The security situation in Haiti has deteriorated over the past three months with a surge of violence, underlining the need to remove all illegal weapons from the streets, United Nations Secretary-General Kofi Annan says in his latest report on the impoverished Caribbean country.
"I appeal to all armed groups to break this cycle of violence in order not to endanger further the transition process under way," Mr. Annan says in the report on the UN Stabilization Mission in Haiti (MINUSTAH), set up in April to help foster a democratic political solution after widespread unrest led to the departure of President Jean-Bertrand Aristide the previous month.
He urges the Security Council to extend the Mission's mandate for a further 18 months, until 31 May 2006, in view of the timeline established for a series of elections culminating with the transfer of power to an elected president on 7 February that year.
Mr. Annan stresses the need for an inclusive political process to go hand in hand with an improvement in the security situation. "Without a parallel political process which involves all segments of society, not sustainable peace and security will be achieved," he writes.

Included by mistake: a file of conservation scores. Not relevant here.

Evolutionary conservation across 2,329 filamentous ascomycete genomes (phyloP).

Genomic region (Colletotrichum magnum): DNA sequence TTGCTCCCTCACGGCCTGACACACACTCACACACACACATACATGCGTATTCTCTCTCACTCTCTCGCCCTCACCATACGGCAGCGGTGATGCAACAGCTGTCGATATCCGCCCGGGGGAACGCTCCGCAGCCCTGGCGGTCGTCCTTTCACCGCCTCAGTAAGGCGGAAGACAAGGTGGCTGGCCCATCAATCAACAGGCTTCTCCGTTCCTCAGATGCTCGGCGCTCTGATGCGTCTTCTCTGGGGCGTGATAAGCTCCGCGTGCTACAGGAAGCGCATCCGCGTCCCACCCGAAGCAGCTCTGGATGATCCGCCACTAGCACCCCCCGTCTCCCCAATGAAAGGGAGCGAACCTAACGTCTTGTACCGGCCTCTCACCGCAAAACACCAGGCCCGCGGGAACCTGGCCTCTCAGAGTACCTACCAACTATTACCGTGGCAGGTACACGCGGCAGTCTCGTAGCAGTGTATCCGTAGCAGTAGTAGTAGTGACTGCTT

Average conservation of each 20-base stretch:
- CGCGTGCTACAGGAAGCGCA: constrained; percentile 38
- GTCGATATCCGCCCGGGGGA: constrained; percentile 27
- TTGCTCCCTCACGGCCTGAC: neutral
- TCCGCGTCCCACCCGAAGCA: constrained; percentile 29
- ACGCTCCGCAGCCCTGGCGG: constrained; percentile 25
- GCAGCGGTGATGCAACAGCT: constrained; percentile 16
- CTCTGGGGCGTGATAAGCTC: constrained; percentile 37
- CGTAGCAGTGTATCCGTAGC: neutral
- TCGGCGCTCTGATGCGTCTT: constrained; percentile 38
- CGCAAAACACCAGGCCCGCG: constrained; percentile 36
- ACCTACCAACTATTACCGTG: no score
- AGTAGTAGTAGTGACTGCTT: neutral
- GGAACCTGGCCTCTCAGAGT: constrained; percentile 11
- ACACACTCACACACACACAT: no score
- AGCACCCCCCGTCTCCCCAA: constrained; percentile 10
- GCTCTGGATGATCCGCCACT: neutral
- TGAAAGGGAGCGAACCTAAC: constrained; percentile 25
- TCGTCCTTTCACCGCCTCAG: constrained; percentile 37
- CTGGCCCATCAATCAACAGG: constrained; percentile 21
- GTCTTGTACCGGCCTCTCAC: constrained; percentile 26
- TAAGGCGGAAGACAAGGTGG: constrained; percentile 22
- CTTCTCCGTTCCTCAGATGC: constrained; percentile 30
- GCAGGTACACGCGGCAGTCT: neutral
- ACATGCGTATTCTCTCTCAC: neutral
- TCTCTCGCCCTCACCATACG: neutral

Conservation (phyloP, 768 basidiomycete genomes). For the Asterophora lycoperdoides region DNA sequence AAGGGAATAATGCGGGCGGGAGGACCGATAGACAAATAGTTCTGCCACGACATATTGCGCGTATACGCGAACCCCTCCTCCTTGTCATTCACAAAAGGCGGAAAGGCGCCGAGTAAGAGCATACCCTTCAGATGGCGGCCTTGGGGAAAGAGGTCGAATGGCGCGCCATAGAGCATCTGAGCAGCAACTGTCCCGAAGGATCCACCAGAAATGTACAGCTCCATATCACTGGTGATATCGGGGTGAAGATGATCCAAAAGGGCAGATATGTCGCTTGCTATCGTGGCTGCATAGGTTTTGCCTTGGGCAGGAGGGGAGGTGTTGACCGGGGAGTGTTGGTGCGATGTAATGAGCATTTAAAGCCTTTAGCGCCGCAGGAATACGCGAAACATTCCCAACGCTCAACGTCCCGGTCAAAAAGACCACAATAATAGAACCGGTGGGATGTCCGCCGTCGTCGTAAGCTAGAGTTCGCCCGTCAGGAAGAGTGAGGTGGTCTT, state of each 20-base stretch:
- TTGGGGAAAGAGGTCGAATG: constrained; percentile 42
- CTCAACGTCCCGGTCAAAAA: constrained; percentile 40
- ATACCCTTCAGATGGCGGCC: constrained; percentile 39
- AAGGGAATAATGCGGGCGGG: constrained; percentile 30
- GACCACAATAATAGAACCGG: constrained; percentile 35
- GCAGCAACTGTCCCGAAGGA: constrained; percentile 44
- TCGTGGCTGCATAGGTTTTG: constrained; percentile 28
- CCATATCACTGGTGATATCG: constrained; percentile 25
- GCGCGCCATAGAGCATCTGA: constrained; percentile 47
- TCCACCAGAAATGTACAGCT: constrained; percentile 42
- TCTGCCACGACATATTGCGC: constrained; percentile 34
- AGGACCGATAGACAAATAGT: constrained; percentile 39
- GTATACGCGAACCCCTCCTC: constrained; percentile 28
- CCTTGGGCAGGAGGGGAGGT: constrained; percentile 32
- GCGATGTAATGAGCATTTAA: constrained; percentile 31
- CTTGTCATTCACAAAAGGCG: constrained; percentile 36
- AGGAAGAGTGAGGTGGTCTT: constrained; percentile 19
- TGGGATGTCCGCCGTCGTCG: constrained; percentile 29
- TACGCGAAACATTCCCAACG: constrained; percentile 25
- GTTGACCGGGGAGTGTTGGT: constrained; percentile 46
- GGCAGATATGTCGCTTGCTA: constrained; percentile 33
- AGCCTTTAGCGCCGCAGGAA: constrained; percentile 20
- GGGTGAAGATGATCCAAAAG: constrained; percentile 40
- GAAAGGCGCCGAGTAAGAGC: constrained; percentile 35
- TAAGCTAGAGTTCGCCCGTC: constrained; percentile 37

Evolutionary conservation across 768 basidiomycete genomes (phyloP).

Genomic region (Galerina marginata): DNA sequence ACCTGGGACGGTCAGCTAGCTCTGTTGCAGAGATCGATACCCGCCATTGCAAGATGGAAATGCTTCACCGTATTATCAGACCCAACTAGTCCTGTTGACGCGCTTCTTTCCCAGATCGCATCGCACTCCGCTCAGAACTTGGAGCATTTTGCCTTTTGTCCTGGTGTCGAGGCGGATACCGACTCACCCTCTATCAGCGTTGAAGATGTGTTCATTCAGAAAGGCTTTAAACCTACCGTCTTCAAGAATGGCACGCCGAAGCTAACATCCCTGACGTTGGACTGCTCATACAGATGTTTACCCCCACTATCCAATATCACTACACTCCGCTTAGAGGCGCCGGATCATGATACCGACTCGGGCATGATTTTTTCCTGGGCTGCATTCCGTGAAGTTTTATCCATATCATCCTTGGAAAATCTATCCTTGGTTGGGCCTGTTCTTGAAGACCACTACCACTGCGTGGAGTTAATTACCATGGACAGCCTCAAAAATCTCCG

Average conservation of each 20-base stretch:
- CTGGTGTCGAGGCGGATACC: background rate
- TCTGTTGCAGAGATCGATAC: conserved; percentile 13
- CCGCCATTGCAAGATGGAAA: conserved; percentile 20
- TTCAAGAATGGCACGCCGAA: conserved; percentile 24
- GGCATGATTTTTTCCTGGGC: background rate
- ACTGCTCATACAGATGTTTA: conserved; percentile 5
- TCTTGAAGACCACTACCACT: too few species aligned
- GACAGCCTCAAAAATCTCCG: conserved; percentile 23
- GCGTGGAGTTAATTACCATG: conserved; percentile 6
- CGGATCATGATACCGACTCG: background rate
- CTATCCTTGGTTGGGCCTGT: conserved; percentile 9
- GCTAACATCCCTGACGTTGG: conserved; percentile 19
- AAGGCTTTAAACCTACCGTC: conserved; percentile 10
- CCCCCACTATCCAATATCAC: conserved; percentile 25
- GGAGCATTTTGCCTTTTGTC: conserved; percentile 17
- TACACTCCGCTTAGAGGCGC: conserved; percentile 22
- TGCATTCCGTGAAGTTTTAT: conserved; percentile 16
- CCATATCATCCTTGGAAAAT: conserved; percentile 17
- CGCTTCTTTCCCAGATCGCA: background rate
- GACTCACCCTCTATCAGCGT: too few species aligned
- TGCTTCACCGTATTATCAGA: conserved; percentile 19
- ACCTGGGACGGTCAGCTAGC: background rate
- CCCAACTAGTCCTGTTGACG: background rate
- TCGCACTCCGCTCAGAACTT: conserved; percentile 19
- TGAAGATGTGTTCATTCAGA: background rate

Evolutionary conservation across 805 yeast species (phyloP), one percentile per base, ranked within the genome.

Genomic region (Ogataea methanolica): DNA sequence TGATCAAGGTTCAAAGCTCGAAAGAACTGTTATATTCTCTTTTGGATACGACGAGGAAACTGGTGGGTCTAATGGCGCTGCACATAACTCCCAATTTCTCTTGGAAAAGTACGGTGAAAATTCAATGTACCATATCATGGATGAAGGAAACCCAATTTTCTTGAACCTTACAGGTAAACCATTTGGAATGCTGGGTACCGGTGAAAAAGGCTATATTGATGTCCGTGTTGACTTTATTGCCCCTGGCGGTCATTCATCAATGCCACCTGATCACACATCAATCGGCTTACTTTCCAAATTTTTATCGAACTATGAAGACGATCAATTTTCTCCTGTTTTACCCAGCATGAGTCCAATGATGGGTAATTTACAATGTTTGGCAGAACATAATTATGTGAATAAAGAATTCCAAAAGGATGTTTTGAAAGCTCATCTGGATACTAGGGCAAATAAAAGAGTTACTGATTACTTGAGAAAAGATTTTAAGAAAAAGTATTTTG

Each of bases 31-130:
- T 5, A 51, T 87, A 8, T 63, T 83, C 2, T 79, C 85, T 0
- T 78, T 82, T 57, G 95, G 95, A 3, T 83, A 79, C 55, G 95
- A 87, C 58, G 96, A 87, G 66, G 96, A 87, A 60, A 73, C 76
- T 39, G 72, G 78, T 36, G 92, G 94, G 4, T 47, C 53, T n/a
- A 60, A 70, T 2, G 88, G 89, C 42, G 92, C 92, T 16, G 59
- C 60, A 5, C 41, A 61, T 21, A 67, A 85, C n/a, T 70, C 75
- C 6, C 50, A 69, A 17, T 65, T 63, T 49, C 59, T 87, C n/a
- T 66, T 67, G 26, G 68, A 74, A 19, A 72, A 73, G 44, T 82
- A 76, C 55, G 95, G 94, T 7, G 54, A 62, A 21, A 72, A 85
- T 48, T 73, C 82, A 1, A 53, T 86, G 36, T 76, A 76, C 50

And he emphasizes the need to underwrite the transition with a job creation programme. "A political process without job creation or longer-term development is not credible for a population which has been living in severe poverty for such a long time," he says.
"MINUSTAH remains committed to mobilizing resources for projects which make an immediate difference in the lives of the people," he adds.
Mr. Annan regrets that the disbursement of donor funds gas been slow in coming, due in part to the increased instability in Haiti.
Latest figures show that more than two thirds of MINUSTAH's authorized strength of 6,700 soldiers and 1,622 civil police are already on the ground.